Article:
"Sorry" is for little things or little people. If we bump while passing in the kitchen, a quick "Sorry" works. If a little kid destroys a one-of-a-kind autographed baseball that was snagged at an out-of-state Major League Baseball game while on a once-in-a-lifetime trip, "Sorry" is the most one can expect. Since you don't want to be seen as a little kid and you will make big mistakes, be ready to do more, to make amends.
Show remorse as soon as possible. If you aren't really sorry, consider why. All people make mistakes. It's what you do about your mistakes that matters. If a big mistake is made that isn't fully your fault, own the part that is, even if small in comparison. Be brave and be first to make amends.
Say, "I'm sorry" and add details of what went wrong. Avoid adding, "if", because making amends is about owning mistakes.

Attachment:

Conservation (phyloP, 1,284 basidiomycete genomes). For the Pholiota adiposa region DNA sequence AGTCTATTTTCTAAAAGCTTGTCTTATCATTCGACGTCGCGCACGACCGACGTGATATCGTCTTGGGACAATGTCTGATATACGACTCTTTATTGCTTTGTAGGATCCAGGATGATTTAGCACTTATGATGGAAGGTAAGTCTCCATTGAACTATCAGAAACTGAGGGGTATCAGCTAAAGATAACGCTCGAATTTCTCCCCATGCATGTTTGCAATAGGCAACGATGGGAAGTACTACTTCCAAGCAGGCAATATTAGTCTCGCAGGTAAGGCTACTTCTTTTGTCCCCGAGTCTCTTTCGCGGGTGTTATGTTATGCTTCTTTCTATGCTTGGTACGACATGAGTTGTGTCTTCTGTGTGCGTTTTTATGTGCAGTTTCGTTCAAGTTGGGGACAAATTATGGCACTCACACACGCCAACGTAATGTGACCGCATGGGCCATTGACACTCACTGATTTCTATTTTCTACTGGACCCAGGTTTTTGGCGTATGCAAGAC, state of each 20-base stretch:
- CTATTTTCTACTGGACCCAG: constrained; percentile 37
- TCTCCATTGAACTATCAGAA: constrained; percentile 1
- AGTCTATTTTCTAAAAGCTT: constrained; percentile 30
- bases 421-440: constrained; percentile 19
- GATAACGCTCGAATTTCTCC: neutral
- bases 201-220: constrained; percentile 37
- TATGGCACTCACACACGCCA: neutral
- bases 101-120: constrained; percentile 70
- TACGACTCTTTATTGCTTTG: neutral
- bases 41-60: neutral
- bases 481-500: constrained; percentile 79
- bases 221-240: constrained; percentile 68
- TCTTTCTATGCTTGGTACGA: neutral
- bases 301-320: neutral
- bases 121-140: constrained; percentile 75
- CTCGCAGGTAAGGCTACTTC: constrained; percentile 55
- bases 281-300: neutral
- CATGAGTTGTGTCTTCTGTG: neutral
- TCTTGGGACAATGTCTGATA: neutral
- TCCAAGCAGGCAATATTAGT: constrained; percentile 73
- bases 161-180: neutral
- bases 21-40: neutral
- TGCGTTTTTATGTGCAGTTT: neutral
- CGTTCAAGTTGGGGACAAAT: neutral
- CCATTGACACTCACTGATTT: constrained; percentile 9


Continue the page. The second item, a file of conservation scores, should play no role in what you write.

No: "I'm sorry if you think I called you a jerk." Yes: "I'm sorry I called you a jerk."
Make it right. Say, "I won't (describe mistake) again. I will (explain how you will make it right.)"
Yes: "I won't borrow your stuff and damage it again. I'll replace this broken ipod this weekend."
Ask for forgiveness. Say, "Will you forgive me?" Give the person as long as they need to forgive you. Don't expect forgiveness.
Admitting mistakes can be hard work and feel embarrassing. Yet, asking for and receiving forgiveness is worth the effort because of the rewards it brings: relief, peace, clear conscience, confidence, and positive relationships.
Feeling burdened? Feeling distant from people you care about? Consider making amends. You can do it!